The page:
I will discuss vaccines in an upcoming blog, but it is critical to note that the data regarding the seasonal flu is WITH an annual vaccine.  There is no current vaccine for Covid 19, so Covid 19 statistics should look much better once a vaccine is found.  However, it is very important to know that the seasonal flu vaccine does NOT always work well.  The effective of the seasonal flu vaccine has varied from 10 to 50% depending on the year.  Hopefully, the Covid 19 vaccine will perform much better.

Covid 19 Tests: What we can and can’t say.

Miami Dade: 165000 cases, not 10,000. More Good News

More good news.  It seems that each day, the results of another study of the actual extent of Covid 19 infection show that the actual number of people infected is much greater than we expected.

As always, this is good news.

Until now, Miami-Dade county in Florida has reported 10,600 cases of Covid 19.  However today, a University of Miami reported on a study designed to determine the actual extent of infection by selecting a wide range of patients with and without symptoms for antibody testing.

They found that 6% of those tested were positive for the antibody.  Assuming that their study group was representative of the Miami Dade county, this would mean that 165,000 were infected with Covid 19 instead of the 10,600 reported.  About 50% of the people tested reported having no symptoms for 14 days before being tested.

This data is consistent with the data reported for Santa Clara (2-5 %) and Los Angeles County (4%) in California and New York (up to 21%) as well as testing in Robbi Italy (10%) and Gangelt Germany (14%).  Although each study tested only a few thousand representative people, in all cases, the number of people tested ranged from 4 to 21% of the population- representing 10 to 80X the number of cases that have been reported.

This means that the ‘curve’ that we have been trying to flatten is NOT representative of the actual number of infections that have occurred.  Taking an average of 5% infection for discussion sake, this would mean that in the US alone, there have been 18,750,00 infections, not 953,851.  This would also make the fatality rate .28%.  If it turns out that 10% of the population was infected, the fatality rate would be .14%.  Recall that New York city reported an infection rate of 21%.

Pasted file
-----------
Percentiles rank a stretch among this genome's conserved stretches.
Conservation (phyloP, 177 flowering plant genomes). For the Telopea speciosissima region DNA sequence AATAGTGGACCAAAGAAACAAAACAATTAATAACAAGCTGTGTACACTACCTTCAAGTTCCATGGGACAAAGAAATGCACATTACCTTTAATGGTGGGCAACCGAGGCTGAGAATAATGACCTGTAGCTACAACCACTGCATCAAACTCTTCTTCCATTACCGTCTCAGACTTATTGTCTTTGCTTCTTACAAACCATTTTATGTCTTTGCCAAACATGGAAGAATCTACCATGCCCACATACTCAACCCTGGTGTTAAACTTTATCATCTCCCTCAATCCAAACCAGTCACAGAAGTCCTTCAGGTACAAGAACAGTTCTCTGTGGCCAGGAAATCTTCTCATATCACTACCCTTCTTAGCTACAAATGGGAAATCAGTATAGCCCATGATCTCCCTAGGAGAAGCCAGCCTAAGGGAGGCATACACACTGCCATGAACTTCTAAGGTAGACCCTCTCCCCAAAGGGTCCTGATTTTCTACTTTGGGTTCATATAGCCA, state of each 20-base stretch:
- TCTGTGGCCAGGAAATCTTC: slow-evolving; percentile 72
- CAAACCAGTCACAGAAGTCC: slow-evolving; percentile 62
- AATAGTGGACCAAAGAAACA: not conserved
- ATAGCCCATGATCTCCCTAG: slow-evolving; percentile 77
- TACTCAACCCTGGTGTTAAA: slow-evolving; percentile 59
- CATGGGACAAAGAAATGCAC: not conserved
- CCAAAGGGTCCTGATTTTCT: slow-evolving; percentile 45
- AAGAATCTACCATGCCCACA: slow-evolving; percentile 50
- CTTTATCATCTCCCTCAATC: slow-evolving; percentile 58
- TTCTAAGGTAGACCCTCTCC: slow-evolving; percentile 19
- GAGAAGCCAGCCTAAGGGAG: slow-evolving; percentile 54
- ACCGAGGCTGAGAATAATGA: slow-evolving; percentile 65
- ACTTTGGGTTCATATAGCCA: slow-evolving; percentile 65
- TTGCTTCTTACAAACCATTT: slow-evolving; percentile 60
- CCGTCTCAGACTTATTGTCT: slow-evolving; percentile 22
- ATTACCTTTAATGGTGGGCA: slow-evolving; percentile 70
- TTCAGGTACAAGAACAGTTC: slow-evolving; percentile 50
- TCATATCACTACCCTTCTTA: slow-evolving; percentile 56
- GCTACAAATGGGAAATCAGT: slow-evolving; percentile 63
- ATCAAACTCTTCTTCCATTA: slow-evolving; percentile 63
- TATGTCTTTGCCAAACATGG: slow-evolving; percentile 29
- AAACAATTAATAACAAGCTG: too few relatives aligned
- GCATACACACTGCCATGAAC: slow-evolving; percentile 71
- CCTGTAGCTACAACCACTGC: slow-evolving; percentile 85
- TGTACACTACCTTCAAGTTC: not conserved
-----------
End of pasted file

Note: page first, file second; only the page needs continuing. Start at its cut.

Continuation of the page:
Caveat:  All of these studies represent cross sections of different areas of the US, Italy and Germany.  More data is necessary from many more places with wider demographic of study subjects until the actual infection rate is known.

However, even as we watch the daily count of new cases increase, it is certainly the case that the cases being measured are 10 to 80 times less than the actual number of people being infected.  Again, this is good news.  It means that 50-80% of the people who get infected have no or minor symptoms and that the fatality rate gets closer and closer to the values we associate with seasonal flu.  This is especially good news as the seasonal flu numbers are WITH a flu vaccine.  To date, there is no proven vaccine for Covid 19.  The numbers for Covid 19 can only improve with more antibody testing and the introduction of a vaccine.

This also has implications on reopening businesses as sheltering in place may have been effective, but perhaps not nearly as effective as it was thought to be.

New York: Nearly 3 million infections – not 276,000

New York: Infection rate 10x higher than previously thought.  This is good news.

New York reported their first results in larger scale antibody testing to see how many people may have had actually had a Covid 19 infection.  43% of the tests were conducted in New York City while 32.8% of the test were taken out of the city.  The presence of the antibody means the person had and recovered from Covid 19 infection.  In most cases, the person was unaware they were infected.  This is GOOD NEWS.  It means that most people who get infected have no or minor symptoms and it makes the fataility rate (the % of people who die after getting infected) much, much lower.  See my earlier blog on antibody testing. Covid 19 Tests: What we can and can’t say.

The results reflected large differences between different areas of the state.  The number of people who tested positive for the antibody was:

New York City: 21%

Long Island: 16.7%

Westchester 11.7%

Rest of New York 3.6%

This corresponds to 1.7 million people in New York City and more than 2.6 million statewide who have been infected.  These number are much, much higher than the 275,000 confirmed cases that his reported today.